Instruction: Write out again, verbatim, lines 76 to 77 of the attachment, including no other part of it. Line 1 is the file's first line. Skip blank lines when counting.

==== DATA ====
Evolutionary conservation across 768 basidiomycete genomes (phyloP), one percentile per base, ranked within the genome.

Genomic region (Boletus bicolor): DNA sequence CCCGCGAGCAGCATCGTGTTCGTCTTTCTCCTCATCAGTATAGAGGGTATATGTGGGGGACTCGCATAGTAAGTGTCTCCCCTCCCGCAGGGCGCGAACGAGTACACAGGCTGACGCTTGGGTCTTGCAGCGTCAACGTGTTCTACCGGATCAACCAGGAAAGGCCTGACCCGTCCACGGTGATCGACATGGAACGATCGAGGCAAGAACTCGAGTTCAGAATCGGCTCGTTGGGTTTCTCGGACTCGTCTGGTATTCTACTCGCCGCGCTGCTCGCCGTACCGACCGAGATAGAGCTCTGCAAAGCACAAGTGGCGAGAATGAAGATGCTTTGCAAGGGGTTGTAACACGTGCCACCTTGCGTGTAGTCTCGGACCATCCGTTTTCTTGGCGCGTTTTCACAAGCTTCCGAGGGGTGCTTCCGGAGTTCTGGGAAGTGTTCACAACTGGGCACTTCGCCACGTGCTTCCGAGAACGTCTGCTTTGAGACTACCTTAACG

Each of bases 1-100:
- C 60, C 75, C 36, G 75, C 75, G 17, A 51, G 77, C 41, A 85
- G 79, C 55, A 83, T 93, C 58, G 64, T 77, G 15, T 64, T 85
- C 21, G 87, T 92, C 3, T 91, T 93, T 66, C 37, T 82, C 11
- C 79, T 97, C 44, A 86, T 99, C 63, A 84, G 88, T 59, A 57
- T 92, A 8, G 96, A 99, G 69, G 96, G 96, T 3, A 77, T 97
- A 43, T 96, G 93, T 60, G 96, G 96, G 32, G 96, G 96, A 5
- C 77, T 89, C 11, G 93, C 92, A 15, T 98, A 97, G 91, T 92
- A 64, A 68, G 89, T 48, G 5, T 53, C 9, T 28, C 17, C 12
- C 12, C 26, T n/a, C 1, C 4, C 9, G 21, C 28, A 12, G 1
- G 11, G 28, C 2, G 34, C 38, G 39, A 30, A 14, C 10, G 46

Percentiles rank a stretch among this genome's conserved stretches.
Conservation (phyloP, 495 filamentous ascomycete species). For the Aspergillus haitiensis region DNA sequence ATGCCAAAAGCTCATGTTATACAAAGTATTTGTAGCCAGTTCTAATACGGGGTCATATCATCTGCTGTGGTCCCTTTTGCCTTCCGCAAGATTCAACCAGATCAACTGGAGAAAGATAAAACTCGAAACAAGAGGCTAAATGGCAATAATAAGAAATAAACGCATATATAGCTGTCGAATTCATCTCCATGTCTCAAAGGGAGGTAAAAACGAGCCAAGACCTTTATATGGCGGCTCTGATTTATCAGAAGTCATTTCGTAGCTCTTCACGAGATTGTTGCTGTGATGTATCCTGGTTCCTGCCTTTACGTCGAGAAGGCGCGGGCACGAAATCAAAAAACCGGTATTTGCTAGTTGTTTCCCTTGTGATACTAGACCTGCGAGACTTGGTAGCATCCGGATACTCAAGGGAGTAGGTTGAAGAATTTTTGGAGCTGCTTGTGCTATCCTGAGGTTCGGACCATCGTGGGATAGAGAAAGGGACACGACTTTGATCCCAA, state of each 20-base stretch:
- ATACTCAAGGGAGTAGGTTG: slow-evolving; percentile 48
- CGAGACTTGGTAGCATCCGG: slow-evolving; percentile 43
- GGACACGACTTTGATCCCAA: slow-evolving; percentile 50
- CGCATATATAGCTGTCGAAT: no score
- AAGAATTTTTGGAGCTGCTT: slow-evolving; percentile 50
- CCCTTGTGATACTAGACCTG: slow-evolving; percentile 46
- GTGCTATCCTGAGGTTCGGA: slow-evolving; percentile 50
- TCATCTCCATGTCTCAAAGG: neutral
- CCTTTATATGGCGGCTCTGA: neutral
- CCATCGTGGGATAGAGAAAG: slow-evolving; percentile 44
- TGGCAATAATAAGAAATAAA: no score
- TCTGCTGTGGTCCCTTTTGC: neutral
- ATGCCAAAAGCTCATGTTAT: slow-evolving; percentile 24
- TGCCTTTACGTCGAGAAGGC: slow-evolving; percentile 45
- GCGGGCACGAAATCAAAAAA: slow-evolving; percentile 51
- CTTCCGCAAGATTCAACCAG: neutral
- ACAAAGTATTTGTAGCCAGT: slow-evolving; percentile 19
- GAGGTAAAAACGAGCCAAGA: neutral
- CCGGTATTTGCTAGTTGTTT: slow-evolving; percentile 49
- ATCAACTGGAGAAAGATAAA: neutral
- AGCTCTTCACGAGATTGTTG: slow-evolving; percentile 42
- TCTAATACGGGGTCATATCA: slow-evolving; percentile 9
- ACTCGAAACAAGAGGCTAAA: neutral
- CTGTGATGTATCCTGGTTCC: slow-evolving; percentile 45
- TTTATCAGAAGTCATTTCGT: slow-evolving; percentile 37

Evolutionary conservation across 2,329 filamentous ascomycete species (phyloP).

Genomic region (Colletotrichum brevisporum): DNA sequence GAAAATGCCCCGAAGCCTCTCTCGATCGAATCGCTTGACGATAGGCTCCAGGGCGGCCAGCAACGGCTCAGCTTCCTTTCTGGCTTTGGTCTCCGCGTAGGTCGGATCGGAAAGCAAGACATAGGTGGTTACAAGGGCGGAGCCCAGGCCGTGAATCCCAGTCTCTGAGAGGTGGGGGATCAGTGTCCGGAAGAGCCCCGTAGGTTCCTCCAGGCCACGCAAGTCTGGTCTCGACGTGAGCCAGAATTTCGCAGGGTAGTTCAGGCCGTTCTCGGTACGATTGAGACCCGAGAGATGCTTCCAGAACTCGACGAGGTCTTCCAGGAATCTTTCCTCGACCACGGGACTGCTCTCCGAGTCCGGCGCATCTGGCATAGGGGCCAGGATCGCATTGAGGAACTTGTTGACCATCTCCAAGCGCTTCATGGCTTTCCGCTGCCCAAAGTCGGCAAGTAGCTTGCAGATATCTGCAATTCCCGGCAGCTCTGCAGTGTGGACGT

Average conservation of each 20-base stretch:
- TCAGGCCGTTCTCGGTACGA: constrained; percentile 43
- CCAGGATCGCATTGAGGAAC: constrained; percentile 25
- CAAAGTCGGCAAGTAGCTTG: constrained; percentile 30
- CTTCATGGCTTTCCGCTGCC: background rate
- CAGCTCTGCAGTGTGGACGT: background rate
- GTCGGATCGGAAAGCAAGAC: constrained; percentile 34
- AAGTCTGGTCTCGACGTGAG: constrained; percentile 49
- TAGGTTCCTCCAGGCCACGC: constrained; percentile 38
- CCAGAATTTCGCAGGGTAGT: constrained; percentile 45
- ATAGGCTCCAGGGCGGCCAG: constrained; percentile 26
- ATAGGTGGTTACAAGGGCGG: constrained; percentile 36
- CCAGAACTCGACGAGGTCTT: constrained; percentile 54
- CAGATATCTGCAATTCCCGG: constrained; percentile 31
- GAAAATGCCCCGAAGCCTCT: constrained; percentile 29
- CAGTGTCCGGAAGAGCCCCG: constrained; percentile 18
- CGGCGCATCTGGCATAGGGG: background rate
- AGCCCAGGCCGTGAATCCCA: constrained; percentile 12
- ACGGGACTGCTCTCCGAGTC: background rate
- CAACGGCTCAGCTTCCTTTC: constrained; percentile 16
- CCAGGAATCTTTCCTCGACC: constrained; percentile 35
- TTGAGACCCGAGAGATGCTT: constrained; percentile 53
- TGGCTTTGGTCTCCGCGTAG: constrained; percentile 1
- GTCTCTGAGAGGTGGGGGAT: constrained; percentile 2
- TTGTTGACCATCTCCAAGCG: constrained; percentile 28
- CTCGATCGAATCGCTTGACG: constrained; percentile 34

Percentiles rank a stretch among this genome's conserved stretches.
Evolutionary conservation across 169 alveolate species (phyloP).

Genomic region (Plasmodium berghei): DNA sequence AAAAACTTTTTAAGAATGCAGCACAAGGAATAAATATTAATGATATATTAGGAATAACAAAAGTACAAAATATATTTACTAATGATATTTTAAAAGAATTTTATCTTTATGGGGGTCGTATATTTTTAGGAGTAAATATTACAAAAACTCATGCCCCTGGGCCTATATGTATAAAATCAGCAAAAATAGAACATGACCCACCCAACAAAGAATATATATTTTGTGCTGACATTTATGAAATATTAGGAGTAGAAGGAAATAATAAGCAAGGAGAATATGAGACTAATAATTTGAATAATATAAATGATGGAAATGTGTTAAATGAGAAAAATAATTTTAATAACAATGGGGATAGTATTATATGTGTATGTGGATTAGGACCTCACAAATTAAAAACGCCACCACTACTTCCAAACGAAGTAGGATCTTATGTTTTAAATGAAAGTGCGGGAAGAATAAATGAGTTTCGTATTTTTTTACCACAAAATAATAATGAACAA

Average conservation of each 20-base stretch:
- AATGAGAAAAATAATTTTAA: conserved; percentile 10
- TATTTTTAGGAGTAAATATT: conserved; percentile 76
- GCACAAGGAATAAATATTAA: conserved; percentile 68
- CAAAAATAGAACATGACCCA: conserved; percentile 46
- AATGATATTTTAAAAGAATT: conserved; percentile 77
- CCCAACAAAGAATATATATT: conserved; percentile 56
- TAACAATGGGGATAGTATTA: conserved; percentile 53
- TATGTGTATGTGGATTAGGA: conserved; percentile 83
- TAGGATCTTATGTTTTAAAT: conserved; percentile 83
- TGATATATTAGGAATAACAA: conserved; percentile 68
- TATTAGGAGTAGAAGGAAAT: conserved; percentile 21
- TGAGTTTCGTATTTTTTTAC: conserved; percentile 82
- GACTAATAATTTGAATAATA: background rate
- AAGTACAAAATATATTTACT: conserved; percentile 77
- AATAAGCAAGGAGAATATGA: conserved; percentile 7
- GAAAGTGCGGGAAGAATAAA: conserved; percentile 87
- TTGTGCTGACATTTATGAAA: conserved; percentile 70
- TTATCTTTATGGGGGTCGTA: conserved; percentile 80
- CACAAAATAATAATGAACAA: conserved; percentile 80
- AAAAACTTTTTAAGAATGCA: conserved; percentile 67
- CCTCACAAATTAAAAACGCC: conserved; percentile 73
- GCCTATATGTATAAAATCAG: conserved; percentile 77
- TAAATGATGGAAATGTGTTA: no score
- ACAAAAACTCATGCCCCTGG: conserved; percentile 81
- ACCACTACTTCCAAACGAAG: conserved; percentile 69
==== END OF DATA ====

- CAAAAATAGAACATGACCCA: conserved; percentile 46
- AATGATATTTTAAAAGAATT: conserved; percentile 77